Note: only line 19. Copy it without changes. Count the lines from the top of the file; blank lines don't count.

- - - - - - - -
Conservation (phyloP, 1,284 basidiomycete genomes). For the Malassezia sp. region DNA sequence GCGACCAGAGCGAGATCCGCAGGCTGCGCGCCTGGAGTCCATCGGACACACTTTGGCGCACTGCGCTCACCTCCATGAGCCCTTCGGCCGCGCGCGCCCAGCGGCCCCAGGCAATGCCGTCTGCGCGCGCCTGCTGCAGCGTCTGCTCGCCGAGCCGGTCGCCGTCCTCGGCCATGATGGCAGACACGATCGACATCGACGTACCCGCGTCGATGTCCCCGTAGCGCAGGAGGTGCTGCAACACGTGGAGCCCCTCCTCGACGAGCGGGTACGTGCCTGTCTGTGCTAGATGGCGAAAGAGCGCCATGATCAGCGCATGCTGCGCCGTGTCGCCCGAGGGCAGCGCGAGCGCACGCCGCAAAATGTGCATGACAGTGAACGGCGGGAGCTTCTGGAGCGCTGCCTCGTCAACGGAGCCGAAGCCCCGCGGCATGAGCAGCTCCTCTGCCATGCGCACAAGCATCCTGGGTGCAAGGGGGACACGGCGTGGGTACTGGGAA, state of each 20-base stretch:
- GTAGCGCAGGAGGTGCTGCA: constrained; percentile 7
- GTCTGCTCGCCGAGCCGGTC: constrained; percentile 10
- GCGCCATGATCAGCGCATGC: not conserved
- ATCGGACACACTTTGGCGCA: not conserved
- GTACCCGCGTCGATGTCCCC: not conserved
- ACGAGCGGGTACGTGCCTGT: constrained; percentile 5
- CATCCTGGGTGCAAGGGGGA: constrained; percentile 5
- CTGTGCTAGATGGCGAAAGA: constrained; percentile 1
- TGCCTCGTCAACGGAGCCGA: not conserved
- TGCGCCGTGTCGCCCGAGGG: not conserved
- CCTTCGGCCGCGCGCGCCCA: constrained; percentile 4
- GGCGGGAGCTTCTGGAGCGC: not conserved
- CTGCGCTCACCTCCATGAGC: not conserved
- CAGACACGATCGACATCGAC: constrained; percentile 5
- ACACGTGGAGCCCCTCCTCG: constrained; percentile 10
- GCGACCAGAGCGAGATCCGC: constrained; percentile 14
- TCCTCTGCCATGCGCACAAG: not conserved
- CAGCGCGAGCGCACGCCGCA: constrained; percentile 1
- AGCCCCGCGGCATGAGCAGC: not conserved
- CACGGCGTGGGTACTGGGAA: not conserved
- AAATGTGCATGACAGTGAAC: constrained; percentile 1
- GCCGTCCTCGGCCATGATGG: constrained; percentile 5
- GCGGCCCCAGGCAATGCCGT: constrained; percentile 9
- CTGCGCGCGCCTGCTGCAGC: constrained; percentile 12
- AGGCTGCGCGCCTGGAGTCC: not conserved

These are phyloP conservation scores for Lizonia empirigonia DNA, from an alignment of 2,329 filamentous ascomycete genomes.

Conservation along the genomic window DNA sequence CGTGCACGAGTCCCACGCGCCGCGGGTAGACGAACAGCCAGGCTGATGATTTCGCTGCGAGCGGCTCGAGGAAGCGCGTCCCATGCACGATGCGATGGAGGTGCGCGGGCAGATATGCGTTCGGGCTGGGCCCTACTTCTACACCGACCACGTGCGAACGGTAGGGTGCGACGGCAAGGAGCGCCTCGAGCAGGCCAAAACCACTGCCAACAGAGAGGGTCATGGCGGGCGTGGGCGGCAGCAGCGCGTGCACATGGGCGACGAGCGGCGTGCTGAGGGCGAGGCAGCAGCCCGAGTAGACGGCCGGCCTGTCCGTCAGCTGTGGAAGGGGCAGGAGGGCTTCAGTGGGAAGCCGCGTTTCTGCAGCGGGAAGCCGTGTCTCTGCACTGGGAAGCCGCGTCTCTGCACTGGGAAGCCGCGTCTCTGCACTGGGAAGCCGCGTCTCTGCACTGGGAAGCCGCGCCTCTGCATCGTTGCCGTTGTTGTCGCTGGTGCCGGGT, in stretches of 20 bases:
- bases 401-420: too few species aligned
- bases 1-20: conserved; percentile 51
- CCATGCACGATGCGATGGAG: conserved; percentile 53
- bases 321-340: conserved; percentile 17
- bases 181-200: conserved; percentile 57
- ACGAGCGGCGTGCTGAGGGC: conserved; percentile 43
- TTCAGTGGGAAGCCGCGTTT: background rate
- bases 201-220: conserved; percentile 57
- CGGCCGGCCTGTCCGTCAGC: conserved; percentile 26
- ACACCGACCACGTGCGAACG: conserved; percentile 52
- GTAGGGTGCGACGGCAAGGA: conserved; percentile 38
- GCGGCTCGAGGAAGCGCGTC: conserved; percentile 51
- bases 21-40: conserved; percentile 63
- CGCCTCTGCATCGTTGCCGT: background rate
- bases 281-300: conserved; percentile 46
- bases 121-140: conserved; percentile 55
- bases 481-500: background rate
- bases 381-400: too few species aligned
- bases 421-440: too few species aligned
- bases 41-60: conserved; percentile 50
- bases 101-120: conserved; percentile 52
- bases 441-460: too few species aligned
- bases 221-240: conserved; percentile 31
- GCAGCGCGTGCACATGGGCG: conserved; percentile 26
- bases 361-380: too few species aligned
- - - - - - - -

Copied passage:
- CAGCGCGAGCGCACGCCGCA: constrained; percentile 1